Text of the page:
Orderly Brexit required: egos need to be parked

For a moment, there was clarity. And then, it was gone.

A very serious contender

A few weeks ago, we noted that the challenge for business is not Brexit, but uncertainty. At that time, we called for business leaders to make their positions clear. In due course, the heads of Airbus, BMW, and many other businesses stepped up. To be fair, they were probably responding to the comments by the outgoing head of the CBI, which prompted our blog, rather than to us. But we like to dream.

Let’s be clear: the deal proposed by Theresa May last Friday would have been at best partially good for our clients rather than wholly brilliant. After all, services were excluded from the customs arrangement she had suggested, and our clients are largely in the services sector (digital media, entertainment, SaaS, training, etc). While they may have faced tariffs, depending on later individual trade agreements, this was sweetened by the beginnings of a framework for modified free movement of EU citizens to work, which is critical to their sectors. Meanwhile, the proposal on free movement of physical goods would have kept supply chains and food supplies moving. That is a good balance to strike. The May proposals were a sensible and broadly supportable solution to an intractable conundrum: how do you exit the largest free trade arrangement in the world without killing your economy?

Of course, there was no guarantee that the EU would agree to this set of proposals. But, as the Brexiteers keep saying, the negotiating government needs at least to present a united front to ensure those negotiations stay on course. By resigning, David Davis and Boris Johnson have already torpedoed that sense of consensus.

Worse, though, is what this harbingers. However much the May proposal was a compromise (and any deal will be), the country has experienced more than two years of economic uncertainty based on the referendum result. This followed eight years of lo-yo* performance since the financial crisis of 2008. The UK can ill-afford another few months of no-confidence votes, inconclusive elections, and dithering on the Brexit negotiations. ‘Brexit day’ is due in eight months.

There is an old joke about a stranger, lost, coming across an ancient local, and asking how to get to such-and-such a place. The old man pauses, and says: “well, I wouldn’t start from here…” What the rebel members of the May government and other Brexiteers fail to acknowledge is the forty years of history that has brought us to where we are. To unwind that completely in a short time would be disastrous. Further, to ignore the reality that the complexities of implementing Brexit were hugely underestimated by all parties is disingenuous. None of  it is where we would have  wanted to start, but it is the reality of where we  are.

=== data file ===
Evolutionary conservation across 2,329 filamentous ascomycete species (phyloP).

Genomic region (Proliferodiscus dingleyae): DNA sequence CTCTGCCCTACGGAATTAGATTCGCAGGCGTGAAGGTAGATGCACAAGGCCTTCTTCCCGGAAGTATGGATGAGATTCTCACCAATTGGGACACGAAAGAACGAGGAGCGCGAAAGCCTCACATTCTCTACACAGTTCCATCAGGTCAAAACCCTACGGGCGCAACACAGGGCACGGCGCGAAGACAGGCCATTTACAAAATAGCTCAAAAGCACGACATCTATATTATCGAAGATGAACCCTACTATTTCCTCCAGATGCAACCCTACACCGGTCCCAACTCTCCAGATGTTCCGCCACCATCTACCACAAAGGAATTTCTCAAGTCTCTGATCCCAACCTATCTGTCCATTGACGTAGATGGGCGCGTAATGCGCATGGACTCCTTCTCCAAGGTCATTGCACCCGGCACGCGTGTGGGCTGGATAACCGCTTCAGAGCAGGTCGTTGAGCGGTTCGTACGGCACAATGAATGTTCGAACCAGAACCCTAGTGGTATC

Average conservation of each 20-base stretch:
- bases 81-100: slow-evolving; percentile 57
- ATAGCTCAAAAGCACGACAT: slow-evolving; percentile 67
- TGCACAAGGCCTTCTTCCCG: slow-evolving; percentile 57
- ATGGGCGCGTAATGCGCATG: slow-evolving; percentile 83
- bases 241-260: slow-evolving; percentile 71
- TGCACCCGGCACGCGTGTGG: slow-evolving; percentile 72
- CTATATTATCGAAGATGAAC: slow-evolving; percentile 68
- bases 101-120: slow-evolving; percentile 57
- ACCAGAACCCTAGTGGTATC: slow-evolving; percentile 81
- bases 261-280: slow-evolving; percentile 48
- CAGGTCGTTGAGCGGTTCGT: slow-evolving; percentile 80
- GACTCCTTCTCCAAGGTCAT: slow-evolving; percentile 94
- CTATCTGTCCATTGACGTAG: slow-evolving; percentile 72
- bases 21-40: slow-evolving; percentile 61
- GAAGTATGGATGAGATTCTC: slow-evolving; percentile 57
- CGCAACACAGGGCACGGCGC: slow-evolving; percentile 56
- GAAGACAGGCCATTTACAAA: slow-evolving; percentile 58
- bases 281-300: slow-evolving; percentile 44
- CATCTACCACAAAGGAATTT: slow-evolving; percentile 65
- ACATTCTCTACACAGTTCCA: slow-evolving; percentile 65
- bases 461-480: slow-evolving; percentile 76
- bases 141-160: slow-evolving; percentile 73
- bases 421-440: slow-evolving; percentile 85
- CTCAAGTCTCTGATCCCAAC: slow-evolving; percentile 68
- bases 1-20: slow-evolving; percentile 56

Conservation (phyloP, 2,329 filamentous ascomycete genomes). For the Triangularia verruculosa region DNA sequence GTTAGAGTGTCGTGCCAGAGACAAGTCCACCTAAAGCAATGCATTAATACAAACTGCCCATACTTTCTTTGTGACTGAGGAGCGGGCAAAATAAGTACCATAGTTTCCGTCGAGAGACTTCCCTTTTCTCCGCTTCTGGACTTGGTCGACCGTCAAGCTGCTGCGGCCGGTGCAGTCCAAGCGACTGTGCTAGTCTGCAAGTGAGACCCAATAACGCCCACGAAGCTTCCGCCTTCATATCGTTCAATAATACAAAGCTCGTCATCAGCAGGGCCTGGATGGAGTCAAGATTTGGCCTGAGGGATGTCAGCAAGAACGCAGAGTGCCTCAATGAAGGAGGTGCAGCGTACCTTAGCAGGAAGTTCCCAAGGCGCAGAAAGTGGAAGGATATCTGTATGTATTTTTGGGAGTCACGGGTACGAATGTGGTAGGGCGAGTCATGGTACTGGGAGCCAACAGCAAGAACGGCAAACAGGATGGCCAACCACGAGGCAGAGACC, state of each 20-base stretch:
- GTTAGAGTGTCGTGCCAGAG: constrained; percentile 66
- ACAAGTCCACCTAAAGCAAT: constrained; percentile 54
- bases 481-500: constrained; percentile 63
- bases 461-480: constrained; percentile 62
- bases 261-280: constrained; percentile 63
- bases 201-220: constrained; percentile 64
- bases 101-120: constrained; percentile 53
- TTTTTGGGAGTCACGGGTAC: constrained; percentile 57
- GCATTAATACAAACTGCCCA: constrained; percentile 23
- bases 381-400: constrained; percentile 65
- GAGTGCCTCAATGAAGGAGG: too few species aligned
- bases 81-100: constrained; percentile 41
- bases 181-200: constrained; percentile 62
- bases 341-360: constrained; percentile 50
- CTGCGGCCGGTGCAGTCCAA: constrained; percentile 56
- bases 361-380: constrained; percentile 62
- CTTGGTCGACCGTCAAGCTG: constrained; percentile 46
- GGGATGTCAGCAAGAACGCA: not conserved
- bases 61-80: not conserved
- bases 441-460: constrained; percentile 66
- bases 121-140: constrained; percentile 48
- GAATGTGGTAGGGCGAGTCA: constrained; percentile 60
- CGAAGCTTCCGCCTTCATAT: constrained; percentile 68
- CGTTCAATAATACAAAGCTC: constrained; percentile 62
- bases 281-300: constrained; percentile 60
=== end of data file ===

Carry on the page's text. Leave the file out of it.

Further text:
It is clear that an ideological pursuit of a ‘pure’ Brexit in which business can go hang is no solution to any of the country’s ills. And it should always be remembered that, in losing Boris Johnson, the government has lost an intemperate foreign minister who said “f**k business” when told about the Airbus concerns. That is no loss at all.

The UK economy on all sorts of measures is growing slower than its counterparts in Europe and the US. It will slow even further unless there is unanimity. It needs to put the farce of “Brexit Bulldog” David Davis and the cavalier Boris Johnson behind it, and get on with some realpolitik.

Yes, the May proposal is a fudge. But it did at least appear to be a workable framework towards an orderly Brexit which might provide some clarity for business. It is for now the best option we have, and far better than the chaos that undermining it will bring.

Let’s hope that further acts of bravado by ego-centric politicians will not further undermine an already shaky framework.

Martin Tripp

martin@trippassociates.co.uk

Martin Tripp Associates is a London-based executive search consultancy. While we are best-known for our work in the TMT (technology, media, and telecoms) space, we have also worked with some of the world’s biggest brands on challenging senior positions. Feel free to contact us to discuss any of the issues raised in this blog. 

*I thought that lo-yo was a recognised economic term, but it seems I made it up. I meant it to refer to an economy which is rising and falling as events change, but consistently performing at the lower end of expectations.